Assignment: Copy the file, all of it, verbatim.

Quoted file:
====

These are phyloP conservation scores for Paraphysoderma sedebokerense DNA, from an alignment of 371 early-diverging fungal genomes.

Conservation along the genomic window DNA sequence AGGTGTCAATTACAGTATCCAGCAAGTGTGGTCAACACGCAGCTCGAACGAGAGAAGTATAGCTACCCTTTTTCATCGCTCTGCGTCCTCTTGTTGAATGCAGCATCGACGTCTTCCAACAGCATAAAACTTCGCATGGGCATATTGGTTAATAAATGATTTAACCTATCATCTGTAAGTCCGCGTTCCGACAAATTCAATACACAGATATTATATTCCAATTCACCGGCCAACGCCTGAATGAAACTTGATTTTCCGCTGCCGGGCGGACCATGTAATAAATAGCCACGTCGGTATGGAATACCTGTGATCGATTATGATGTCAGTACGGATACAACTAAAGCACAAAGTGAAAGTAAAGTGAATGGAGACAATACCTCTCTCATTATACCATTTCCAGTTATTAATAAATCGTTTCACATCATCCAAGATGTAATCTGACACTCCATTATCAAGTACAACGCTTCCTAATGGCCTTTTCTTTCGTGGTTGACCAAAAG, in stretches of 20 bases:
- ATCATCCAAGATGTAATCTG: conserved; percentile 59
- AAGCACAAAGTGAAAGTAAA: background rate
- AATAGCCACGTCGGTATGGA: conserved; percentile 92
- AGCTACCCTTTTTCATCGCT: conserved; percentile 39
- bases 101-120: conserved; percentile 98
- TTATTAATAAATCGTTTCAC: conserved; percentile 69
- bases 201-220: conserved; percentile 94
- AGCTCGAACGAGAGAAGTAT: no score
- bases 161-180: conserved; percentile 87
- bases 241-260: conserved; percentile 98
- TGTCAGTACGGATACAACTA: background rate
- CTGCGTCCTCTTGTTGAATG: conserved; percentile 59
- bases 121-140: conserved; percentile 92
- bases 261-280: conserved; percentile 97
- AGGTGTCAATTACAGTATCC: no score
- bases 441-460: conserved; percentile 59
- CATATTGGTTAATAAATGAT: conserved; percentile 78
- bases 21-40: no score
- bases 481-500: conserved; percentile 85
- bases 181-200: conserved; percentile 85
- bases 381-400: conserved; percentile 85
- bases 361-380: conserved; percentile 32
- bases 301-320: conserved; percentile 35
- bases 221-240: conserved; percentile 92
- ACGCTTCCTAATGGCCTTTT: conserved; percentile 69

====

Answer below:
These are phyloP conservation scores for Paraphysoderma sedebokerense DNA, from an alignment of 371 early-diverging fungal genomes.

Conservation along the genomic window DNA sequence AGGTGTCAATTACAGTATCCAGCAAGTGTGGTCAACACGCAGCTCGAACGAGAGAAGTATAGCTACCCTTTTTCATCGCTCTGCGTCCTCTTGTTGAATGCAGCATCGACGTCTTCCAACAGCATAAAACTTCGCATGGGCATATTGGTTAATAAATGATTTAACCTATCATCTGTAAGTCCGCGTTCCGACAAATTCAATACACAGATATTATATTCCAATTCACCGGCCAACGCCTGAATGAAACTTGATTTTCCGCTGCCGGGCGGACCATGTAATAAATAGCCACGTCGGTATGGAATACCTGTGATCGATTATGATGTCAGTACGGATACAACTAAAGCACAAAGTGAAAGTAAAGTGAATGGAGACAATACCTCTCTCATTATACCATTTCCAGTTATTAATAAATCGTTTCACATCATCCAAGATGTAATCTGACACTCCATTATCAAGTACAACGCTTCCTAATGGCCTTTTCTTTCGTGGTTGACCAAAAG, in stretches of 20 bases:
- ATCATCCAAGATGTAATCTG: conserved; percentile 59
- AAGCACAAAGTGAAAGTAAA: background rate
- AATAGCCACGTCGGTATGGA: conserved; percentile 92
- AGCTACCCTTTTTCATCGCT: conserved; percentile 39
- bases 101-120: conserved; percentile 98
- TTATTAATAAATCGTTTCAC: conserved; percentile 69
- bases 201-220: conserved; percentile 94
- AGCTCGAACGAGAGAAGTAT: no score
- bases 161-180: conserved; percentile 87
- bases 241-260: conserved; percentile 98
- TGTCAGTACGGATACAACTA: background rate
- CTGCGTCCTCTTGTTGAATG: conserved; percentile 59
- bases 121-140: conserved; percentile 92
- bases 261-280: conserved; percentile 97
- AGGTGTCAATTACAGTATCC: no score
- bases 441-460: conserved; percentile 59
- CATATTGGTTAATAAATGAT: conserved; percentile 78
- bases 21-40: no score
- bases 481-500: conserved; percentile 85
- bases 181-200: conserved; percentile 85
- bases 381-400: conserved; percentile 85
- bases 361-380: conserved; percentile 32
- bases 301-320: conserved; percentile 35
- bases 221-240: conserved; percentile 92
- ACGCTTCCTAATGGCCTTTT: conserved; percentile 69